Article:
Archive for the ‘Typography’ category

The Evolution of The Logo – Smashing Magazine

July 12th, 2010

Printer's Mark (from smashingmagazine.com)

Smashing Magazine has published a short history of the logo. As a fan of logos (both the plural of logo and the software Logos (which is completely unrelated to the word logo)), from printers’ marks (example shown here) to Rembrandt’s “logo”/signature and more. Take a stroll down logo lane at The Evolution of The Logo – Smashing Magazine.

The Making of Vesper | i love typography, the typography and fonts blog

February 8th, 2010
Vesper's two phases (from ilovetypography.com)

Vesper's two phases (from ilovetypography.com)

How are fonts designed? What are the steps and decisions a font designer must make to create a really vibrant and successful font? As someone who recently started enjoying fonts, I’ve never really considered these questions, until now. On the i love typography website (one of my favorite blogs and websites), Rob Keller, of Mota Italic, describes The Making of Vesper, broken down into two phases of his design process as he created a new font, Vesper: The first phase, comprising the Regular, Devanagari, Heavy, and Italic, was completed during his stint at the Masters in Arts, Typographic Design, at the University of Reading. After completing the MA, Rob completed the font’s remaining weights and revised the existing weights.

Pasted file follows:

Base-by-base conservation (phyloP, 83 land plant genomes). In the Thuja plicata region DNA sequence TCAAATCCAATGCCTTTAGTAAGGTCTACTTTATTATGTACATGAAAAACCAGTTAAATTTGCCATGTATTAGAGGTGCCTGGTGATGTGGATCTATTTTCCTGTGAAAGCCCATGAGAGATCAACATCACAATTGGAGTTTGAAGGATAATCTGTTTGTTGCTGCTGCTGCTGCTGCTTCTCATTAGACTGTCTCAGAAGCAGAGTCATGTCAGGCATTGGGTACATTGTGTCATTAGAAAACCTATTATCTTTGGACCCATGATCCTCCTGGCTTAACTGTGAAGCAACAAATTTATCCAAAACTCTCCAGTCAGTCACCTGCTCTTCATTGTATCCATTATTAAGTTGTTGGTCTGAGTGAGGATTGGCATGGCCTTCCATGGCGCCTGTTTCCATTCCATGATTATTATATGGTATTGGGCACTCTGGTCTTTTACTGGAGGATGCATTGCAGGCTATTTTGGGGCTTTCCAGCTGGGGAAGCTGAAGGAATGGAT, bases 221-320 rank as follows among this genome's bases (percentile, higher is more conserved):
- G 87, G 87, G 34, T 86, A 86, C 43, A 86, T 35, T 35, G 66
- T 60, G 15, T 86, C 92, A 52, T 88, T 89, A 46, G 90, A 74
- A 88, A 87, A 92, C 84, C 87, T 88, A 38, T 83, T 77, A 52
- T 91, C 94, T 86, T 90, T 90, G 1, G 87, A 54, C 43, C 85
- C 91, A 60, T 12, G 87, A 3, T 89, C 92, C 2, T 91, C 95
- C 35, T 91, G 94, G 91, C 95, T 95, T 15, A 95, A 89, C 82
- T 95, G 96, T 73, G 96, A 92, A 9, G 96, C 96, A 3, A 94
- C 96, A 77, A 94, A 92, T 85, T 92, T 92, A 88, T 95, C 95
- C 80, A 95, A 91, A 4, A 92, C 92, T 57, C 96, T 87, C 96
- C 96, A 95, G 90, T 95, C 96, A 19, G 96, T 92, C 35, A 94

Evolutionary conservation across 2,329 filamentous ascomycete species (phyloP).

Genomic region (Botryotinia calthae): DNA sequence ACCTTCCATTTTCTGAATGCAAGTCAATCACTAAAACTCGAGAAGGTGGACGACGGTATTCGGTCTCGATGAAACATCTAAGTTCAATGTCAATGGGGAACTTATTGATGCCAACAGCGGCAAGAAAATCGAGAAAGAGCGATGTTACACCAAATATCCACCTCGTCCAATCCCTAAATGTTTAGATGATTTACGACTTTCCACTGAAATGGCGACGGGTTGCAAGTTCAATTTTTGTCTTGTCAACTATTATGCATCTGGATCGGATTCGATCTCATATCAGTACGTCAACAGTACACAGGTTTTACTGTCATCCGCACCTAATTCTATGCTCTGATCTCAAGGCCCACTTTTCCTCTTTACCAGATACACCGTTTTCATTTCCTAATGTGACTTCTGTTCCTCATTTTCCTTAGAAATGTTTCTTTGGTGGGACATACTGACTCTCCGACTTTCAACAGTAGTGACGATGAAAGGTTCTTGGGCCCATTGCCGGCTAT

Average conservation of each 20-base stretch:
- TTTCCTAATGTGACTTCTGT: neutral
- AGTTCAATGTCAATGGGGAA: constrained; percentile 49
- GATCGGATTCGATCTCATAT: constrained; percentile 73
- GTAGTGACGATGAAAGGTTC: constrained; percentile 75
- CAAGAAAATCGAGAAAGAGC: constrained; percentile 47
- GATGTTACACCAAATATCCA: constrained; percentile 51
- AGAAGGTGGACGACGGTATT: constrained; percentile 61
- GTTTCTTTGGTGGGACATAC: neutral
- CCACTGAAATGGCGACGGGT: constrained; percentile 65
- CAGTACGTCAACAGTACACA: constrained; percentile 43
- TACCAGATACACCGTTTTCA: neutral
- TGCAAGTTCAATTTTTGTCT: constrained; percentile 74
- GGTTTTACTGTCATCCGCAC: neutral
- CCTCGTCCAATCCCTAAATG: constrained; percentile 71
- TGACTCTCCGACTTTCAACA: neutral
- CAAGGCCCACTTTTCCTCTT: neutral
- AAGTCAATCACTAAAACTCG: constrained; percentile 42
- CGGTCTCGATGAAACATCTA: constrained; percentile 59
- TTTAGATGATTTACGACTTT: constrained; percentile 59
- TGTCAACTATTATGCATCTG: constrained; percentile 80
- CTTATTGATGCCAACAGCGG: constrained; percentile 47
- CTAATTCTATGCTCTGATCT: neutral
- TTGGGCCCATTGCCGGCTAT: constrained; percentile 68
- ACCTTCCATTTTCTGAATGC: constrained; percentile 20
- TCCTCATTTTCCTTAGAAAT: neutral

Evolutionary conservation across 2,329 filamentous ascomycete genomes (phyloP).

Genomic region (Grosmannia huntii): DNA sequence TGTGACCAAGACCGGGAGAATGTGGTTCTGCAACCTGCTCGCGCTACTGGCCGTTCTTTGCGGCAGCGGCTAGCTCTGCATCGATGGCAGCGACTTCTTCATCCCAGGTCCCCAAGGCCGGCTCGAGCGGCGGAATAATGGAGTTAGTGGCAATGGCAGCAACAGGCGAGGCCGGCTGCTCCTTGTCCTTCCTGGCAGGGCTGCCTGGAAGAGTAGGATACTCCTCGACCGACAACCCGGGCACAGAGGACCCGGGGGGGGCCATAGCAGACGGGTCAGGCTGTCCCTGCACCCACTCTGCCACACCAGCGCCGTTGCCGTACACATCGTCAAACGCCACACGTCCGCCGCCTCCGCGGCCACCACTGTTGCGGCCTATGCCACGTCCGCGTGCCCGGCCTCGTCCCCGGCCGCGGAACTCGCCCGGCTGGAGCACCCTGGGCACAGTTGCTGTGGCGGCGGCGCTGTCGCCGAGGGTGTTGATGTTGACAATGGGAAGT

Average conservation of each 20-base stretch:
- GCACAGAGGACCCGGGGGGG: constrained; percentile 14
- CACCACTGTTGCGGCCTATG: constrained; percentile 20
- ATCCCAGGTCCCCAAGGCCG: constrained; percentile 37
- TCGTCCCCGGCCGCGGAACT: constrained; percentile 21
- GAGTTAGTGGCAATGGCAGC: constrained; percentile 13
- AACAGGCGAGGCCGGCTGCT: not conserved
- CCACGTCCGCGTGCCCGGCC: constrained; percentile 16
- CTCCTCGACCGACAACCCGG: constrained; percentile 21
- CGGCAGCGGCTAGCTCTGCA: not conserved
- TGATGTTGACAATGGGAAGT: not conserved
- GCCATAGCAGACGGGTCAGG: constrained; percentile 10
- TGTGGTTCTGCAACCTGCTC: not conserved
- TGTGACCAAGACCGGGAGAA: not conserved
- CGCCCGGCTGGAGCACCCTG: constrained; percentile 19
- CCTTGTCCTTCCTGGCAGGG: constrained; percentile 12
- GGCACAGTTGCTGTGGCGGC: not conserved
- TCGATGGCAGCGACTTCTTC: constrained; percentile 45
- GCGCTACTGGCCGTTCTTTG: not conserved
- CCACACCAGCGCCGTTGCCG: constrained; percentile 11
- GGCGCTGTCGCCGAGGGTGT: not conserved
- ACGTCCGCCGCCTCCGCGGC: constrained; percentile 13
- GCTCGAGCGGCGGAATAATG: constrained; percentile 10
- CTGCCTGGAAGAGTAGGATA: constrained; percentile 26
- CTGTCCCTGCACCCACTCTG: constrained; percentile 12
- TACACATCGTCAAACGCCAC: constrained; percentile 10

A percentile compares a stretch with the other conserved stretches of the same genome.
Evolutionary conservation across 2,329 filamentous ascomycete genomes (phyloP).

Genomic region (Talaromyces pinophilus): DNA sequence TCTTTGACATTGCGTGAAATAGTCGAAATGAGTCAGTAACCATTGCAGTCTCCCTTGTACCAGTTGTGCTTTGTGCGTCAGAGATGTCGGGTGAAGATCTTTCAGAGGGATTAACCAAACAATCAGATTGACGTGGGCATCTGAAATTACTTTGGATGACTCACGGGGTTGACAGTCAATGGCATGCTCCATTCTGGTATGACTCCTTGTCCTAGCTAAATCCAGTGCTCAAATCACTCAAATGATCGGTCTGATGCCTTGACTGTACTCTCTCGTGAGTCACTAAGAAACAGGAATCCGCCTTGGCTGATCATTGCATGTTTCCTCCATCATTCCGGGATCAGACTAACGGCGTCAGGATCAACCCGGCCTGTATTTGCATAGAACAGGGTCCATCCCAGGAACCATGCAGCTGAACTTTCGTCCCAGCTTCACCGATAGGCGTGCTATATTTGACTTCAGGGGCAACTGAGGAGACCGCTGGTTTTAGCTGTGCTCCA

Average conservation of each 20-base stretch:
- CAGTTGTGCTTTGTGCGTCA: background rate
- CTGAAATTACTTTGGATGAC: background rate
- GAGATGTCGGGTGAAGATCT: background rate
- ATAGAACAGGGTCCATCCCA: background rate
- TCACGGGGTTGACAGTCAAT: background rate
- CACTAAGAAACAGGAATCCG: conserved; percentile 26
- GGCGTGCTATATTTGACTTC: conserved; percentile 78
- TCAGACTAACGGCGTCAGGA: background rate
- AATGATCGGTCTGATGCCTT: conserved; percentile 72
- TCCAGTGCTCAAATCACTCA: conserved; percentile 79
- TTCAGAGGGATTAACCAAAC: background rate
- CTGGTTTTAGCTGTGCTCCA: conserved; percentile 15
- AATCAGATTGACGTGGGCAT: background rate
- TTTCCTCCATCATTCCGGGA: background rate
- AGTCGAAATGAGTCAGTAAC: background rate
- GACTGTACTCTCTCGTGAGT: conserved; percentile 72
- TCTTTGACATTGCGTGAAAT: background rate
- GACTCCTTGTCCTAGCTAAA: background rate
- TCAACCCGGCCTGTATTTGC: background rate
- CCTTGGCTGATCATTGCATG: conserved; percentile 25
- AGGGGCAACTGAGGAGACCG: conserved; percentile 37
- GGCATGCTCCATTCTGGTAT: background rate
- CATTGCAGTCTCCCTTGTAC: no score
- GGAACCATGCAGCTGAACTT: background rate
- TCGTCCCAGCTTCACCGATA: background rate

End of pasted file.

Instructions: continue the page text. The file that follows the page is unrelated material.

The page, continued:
He provided some interesting details about the process and how he made some design decisions throughout, all of which have a real bearing on the final result.

» Read more: The Making of Vesper | i love typography, the typography and fonts blog

With Copyright Protectors Like These, who Needs Enemies? – Brand New

February 5th, 2010
Hadopi Logo (via underconsideration.com)

Hadopi Logo (via underconsideration.com)

One of my favorite blogs is Brand New. Each post is informative and enjoyable. Recently, they posted an incredible story displaying the dangers of protectors failing to live up to their own standards. Hadopi, the French agency responsible for policing copyright violations and protecting creators from intellectual property theft is guilty of the same. Here’s the short story:

  1. The government hires an agency to design the logo
  2. The agency (Plan Créatif) mocks up a logo
  3. The logo was found to include 2 unlicensed fonts (Bienvenue, which was designed by Jean François Porchez exclusively for France Télécom and only available via websites hosting illegal materials, and Bliss, designed by Jeremy Tankard)
  4. The agency quickly licenses Bliss and replaces Bienvenue with FS Lola (designed for FontSmith by Phil Garnham)
  5. A new, properly licensed logo is released (though the fonts were licensed on the day the logo was released to the public!)

Pretty amazing. For the first post exposing the problem, written by Jean-Baptiste Levée, read his post on graphism.fr. See Le Point’s post (1/11/2010) for a French perspective, or Font Feed’s post. BoingBoing and Torrentfreak also have coverage. It even garnered TV coverage (LCI; in french).